The Absaroka-Beartooth Wilderness Foundation is thrilled to welcome four scientists currently working in and around the Absaroka-Beartooth Wilderness to our Science in the A-B webinar starting at 6 p.m. MDST on Wednesday, March 24. Our guests, representing a range of scientific fields and research entities, will discuss their work and what it means for wilderness conservation.
Montana State University PhD student Simone Durney will talk about her research studying an alpine butterfly species in the Greater Yellowstone Ecosystem, the flower species it uses for food and habitat, and how climate change is affecting this relationship.
Spatial ecologist Tyler Creech at the Center for Large Landscape Conservation will present a recent study he co-authored assessing wildlife habitat connectivity in the Custer-Gallatin National Forest, and how its findings can benefit informed decision-making in ongoing Forest Plan Revisions.
Fisheries Biologist Carol Endicott will discuss Montana Fish, Wildlife & Parks' efforts to conserve Yellowstone cutthroat trout in and around the Absaroka-Beartooth Wilderness, and how the wilderness' alpine waters may serve as a refuge for the cold water fish as climate change warms the rest of its habitat.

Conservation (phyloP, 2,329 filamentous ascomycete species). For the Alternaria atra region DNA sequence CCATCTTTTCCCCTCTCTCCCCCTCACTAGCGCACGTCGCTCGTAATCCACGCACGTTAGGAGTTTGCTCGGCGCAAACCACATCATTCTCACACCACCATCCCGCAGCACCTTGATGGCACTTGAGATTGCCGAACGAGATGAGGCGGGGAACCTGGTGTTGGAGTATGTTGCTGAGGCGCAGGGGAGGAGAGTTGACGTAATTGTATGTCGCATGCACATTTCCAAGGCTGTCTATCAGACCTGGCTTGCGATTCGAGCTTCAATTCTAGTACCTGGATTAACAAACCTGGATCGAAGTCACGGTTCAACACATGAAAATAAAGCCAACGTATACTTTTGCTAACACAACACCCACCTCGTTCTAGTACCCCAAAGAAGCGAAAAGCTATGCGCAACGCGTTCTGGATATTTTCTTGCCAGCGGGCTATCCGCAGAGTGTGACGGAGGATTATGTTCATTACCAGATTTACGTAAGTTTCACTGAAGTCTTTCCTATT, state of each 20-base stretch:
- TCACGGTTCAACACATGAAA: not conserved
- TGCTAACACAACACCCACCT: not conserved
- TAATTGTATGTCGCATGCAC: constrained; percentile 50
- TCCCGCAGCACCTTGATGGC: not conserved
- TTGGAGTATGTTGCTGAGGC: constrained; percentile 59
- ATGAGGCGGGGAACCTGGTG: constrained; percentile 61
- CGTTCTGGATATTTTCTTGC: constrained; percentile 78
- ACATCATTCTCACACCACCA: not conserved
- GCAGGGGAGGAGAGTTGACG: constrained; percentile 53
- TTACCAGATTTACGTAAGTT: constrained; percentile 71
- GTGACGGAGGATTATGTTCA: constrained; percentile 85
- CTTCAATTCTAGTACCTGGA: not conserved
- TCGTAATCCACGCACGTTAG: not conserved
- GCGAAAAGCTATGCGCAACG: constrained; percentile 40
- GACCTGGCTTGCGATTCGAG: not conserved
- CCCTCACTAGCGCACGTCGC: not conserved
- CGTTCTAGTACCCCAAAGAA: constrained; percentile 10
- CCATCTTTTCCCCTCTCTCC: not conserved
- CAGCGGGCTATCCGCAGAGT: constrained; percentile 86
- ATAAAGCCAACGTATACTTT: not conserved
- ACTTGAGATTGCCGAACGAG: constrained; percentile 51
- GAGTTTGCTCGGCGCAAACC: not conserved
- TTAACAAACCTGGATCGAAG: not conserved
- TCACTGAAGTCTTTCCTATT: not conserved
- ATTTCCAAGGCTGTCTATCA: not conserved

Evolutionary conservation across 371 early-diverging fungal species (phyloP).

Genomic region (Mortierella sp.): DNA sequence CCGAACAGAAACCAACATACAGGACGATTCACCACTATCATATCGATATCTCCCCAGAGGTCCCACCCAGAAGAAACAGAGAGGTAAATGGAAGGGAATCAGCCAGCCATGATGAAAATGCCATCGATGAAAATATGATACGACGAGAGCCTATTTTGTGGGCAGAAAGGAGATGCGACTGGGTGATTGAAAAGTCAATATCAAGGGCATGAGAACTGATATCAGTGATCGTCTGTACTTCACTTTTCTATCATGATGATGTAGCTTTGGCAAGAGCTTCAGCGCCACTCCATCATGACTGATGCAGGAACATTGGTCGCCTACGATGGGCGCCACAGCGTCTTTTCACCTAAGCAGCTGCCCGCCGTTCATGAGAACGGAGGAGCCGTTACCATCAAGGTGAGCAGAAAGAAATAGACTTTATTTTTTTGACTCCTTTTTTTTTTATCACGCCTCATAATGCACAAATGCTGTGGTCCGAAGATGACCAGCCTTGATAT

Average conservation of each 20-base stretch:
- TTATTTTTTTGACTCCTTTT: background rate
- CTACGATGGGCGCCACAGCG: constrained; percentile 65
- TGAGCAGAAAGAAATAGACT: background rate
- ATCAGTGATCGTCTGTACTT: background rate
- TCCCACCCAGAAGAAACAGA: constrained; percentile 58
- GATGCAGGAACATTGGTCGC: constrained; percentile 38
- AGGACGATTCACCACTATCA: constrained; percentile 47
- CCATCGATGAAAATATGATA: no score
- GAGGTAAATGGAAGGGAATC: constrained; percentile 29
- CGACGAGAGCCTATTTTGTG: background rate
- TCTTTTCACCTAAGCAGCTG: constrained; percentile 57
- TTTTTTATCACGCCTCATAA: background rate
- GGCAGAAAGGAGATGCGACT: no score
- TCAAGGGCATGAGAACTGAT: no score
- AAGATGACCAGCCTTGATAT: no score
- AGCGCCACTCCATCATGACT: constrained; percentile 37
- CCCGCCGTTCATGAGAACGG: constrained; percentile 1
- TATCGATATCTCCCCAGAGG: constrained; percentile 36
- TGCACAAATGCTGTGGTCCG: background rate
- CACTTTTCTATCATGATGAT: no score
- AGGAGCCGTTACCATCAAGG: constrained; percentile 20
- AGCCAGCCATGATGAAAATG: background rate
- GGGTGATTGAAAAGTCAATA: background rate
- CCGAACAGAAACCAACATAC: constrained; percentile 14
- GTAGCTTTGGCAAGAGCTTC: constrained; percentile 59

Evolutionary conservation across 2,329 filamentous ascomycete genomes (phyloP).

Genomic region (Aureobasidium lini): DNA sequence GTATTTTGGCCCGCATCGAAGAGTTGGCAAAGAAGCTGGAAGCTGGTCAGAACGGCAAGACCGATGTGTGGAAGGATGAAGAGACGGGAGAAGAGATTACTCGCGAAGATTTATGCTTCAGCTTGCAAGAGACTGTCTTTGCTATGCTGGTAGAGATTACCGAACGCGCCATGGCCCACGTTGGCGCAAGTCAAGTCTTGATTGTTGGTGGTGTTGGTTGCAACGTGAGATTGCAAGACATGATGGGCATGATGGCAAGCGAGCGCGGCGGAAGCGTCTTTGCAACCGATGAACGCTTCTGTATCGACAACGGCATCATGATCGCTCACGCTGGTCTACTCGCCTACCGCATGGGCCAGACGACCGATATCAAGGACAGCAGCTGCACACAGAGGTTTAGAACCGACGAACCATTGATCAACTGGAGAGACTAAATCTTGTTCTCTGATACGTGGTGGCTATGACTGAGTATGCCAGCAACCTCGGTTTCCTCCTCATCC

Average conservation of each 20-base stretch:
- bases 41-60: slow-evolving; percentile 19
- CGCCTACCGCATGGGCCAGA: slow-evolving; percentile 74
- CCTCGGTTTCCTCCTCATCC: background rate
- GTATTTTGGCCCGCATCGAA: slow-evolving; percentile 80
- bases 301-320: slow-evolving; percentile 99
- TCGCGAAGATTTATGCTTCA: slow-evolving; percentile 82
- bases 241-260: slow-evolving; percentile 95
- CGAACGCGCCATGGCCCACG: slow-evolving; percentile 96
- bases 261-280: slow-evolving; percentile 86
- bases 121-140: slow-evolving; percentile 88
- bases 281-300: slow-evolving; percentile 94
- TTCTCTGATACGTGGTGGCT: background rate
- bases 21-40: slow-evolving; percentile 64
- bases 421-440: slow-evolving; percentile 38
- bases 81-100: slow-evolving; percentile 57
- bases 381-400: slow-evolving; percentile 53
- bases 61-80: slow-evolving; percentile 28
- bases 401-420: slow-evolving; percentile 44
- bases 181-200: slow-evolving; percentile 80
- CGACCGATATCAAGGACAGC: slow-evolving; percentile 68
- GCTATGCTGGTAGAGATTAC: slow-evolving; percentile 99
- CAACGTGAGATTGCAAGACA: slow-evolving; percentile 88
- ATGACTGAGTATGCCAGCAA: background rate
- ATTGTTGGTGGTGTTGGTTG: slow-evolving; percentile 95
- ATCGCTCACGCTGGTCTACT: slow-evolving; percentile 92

Professor Jacki Klancher from Central Wyoming College will update us on the ABWF-sponsored Glacier Monitoring Project, describing the challenges of collecting data from such a remote and dangerous environment as melting glaciers in the heart of the Beartooths, and why that information is worth the effort.
Following the individual presentations, we will host a panel discussion to talk about unexpected findings during their research, pressing conservation questions that need to be addressed, and ways that everyday folks can get more involved in science. We will then take questions from the audience. We hope you can join us and our esteemed guests at 6 p.m. MDST on Wednesday, March 24, but if not, you will be able to watch a recording of the even